Anne Goldberg, The Savvy Senior, has a mission to help seniors know they are old enough to have a past and young enough to have a future. Her vision is to create an army of senior volunteers bringing their wisdom and experience back to the community. She helps seniors live into their future with vitality by teaching them how to use computers; with conferences & workshops on The Art of Living Longer ; with decluttering & organizing; and with “Tell Your Story Videos”, preserving the stories & wisdom of your life for future  • (954) 536-8008

The new norm with regards to nutrition seems to be the ages-old wisdom of Hippocrates: “Let food be thy medicine and medicine be thy food.”

The Harvard Medical school newsletter, in “Nutrition 101: Good Eating for Good Health”, makes the clear connection between diet and health. Within all the specifics they discussed, the one point they made is that “…good eating should not be considered a punishment, but an opportunity.” I couldn’t agree more.

By saying no to foods with green peppers, eggplant, white potatoes, pumpkin and tomatoes (so, pretty much good-bye Italian food L) my indigestion rarely raises its fiery head any more. And when it does, I can always trace it to something I’ve eaten. Given that OTC brands like Prevacid and Xantac inhibit the body’s ability to absorb nutrients, taking them only contributes to a lack of well-being.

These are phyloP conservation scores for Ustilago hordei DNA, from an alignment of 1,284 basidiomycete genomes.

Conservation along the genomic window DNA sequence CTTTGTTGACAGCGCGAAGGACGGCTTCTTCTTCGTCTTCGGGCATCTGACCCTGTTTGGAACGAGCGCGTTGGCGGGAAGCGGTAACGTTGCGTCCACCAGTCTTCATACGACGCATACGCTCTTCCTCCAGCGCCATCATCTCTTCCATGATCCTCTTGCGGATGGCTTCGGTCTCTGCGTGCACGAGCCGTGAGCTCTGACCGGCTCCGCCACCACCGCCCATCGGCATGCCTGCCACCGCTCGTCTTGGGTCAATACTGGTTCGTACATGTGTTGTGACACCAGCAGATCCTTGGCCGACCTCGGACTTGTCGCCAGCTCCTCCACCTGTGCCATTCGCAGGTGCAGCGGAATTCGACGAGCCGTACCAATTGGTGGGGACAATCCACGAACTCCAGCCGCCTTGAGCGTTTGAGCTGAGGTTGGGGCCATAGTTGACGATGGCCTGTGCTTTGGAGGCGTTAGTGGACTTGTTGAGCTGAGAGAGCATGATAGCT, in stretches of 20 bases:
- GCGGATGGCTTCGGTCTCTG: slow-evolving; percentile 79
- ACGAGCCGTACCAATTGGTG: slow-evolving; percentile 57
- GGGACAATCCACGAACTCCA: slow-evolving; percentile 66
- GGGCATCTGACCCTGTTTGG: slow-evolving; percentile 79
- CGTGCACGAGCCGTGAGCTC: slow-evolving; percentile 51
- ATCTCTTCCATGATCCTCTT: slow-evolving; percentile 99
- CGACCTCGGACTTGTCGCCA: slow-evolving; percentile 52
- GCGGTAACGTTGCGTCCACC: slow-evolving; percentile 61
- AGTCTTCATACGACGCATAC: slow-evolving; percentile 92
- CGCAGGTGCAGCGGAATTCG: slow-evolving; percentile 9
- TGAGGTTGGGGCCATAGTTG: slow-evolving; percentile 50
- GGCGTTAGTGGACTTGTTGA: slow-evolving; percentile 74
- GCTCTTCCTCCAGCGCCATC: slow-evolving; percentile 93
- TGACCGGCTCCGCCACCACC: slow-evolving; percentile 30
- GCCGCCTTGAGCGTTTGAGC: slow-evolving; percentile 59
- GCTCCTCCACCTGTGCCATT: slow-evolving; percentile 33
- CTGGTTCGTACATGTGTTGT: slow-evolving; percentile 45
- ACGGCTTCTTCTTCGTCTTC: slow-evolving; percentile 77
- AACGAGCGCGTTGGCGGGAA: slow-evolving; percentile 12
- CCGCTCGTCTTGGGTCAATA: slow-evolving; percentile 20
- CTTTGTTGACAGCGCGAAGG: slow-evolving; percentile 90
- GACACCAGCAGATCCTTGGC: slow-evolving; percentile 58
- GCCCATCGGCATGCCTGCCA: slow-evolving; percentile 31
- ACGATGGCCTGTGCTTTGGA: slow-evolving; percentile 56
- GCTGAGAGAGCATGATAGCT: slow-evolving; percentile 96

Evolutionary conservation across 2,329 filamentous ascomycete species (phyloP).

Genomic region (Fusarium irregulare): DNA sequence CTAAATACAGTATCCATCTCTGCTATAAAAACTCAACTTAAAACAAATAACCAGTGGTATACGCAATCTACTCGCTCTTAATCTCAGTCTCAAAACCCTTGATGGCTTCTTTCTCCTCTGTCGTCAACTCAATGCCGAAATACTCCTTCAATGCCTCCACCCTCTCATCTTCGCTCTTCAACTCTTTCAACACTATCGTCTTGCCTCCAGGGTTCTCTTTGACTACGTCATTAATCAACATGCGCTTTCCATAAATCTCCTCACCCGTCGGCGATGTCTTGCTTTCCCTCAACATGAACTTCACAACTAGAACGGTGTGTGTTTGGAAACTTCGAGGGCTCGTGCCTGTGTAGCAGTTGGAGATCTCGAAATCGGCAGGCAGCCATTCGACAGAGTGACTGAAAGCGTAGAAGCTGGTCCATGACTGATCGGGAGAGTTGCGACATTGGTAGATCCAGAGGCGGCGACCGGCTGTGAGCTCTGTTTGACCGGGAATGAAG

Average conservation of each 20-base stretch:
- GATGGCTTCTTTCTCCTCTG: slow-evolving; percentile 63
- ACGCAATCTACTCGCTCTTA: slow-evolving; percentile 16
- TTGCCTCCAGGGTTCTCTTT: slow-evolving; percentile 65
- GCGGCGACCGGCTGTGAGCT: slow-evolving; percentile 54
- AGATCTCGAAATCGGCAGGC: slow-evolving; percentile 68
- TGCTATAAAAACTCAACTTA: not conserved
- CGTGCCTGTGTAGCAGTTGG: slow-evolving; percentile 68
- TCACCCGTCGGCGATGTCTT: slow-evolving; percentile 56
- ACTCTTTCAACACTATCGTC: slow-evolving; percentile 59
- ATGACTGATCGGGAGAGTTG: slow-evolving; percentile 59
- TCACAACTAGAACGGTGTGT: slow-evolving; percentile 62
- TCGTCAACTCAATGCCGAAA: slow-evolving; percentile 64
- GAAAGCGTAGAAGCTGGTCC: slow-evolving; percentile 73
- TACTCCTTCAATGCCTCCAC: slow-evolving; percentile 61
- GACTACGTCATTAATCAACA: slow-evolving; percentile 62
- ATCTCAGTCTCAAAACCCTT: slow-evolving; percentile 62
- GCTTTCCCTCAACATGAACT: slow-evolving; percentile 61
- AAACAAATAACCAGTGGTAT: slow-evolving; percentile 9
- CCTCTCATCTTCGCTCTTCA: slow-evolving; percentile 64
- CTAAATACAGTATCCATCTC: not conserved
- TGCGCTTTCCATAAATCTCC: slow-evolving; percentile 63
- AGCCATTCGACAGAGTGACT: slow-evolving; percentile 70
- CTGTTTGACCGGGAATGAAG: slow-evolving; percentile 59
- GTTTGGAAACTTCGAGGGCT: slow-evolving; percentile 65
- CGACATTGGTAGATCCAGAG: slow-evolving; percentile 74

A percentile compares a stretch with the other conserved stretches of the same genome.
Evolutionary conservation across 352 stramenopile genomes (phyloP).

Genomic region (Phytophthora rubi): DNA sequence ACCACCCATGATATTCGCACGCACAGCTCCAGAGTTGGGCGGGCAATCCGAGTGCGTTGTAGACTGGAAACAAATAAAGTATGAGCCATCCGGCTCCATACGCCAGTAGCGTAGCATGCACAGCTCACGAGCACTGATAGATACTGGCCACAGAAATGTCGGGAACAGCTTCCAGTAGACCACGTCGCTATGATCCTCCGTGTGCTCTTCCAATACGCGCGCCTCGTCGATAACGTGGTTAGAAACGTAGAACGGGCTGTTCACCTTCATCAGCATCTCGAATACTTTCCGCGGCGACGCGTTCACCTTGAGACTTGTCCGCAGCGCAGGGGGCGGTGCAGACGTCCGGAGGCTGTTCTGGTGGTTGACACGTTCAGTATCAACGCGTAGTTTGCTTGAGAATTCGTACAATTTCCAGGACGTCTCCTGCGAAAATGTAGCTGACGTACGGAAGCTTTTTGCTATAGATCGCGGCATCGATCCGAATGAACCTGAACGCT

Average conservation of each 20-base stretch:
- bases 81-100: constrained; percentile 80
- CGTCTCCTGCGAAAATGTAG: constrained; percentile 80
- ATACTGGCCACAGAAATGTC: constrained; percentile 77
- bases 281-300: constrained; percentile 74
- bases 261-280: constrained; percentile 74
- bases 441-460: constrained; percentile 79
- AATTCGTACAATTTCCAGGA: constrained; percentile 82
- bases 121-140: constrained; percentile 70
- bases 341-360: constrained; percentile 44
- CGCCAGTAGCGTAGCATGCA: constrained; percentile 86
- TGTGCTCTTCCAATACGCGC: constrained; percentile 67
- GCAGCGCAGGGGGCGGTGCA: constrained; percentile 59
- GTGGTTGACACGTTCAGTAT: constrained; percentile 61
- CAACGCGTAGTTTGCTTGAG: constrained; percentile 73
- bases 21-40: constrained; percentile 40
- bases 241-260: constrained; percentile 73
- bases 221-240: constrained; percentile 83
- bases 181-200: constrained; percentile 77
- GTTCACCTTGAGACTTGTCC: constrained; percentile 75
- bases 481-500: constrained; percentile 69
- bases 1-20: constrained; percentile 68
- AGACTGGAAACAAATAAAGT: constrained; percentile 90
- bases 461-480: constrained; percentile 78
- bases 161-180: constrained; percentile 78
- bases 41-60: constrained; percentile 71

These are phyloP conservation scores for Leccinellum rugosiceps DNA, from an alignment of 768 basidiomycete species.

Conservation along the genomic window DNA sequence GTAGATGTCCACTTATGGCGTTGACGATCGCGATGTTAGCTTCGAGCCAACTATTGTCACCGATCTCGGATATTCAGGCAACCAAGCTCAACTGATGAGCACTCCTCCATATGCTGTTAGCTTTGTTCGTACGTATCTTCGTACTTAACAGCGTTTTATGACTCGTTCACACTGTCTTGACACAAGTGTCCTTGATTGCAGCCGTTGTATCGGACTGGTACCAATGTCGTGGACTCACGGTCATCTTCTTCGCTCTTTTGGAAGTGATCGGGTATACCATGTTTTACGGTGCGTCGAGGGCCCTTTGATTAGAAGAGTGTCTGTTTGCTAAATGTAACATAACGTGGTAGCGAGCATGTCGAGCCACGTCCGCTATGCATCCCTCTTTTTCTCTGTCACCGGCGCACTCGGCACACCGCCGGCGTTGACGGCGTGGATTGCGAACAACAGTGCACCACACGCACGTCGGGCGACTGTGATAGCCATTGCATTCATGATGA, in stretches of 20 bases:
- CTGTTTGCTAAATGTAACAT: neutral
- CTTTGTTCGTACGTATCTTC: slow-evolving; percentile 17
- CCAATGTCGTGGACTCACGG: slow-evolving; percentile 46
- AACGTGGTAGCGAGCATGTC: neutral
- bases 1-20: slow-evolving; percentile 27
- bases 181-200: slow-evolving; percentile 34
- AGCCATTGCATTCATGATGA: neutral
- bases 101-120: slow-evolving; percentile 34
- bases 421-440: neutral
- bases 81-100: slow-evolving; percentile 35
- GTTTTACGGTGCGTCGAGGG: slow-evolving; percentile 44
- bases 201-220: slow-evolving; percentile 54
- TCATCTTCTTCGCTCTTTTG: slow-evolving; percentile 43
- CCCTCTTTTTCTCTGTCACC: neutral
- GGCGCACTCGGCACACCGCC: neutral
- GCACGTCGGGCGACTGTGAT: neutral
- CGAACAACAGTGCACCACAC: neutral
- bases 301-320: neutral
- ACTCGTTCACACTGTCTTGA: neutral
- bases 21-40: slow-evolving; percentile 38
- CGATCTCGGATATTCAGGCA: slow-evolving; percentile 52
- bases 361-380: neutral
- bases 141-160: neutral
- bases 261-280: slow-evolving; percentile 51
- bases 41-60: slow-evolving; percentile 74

So what do you do if you have indigestion? My sure-fire recipe is to chew three or four papaya enzyme pills (widely available at nutrition stores and on-line) with a chaser of 2 ounces of aloe vera juice. (I like OKC brand available at Wal-Mart and some Asian markets.) This combo’s like swallowing a fire extinguisher – without any negative side-effects. An added bonus with Aloe Vera is that it can work wonders for IBS sufferers.

Eating well yields huge rewards in the form of more energy, better sleep, nicer skin and an overall feeling of well-being. The people in the world who live the longest eat 75-80% vegetables, fruits, beans, nuts, legumes, some grains and just 0-20% animal protein. And they drink lots of green tea. How does your eating stand up to that?

When you pay attention to your body, during and after eating, you’ll become aware of signals it sends about the food you eat. Heartburn suggests intolerance to something you’ve eaten. Rather than medicating yourself, try and determine which food caused it and then eliminate this food from your repertoire and see if that makes a difference. Some foods cause inflammation and you may suddenly notice that one or more joints begin to ache. Some foods can cause a headache, or bloating, belching and other digestive issues. Sometimes you might wake up and your eyes and extremities are swollen. What did you eat the night before?

When you start to notice any tightening, bloating, swelling with 24 hours of eating something, you begin the process of understanding and mastering food’s powerful effects on how you feel. Then you become in control… and that is the opportunity.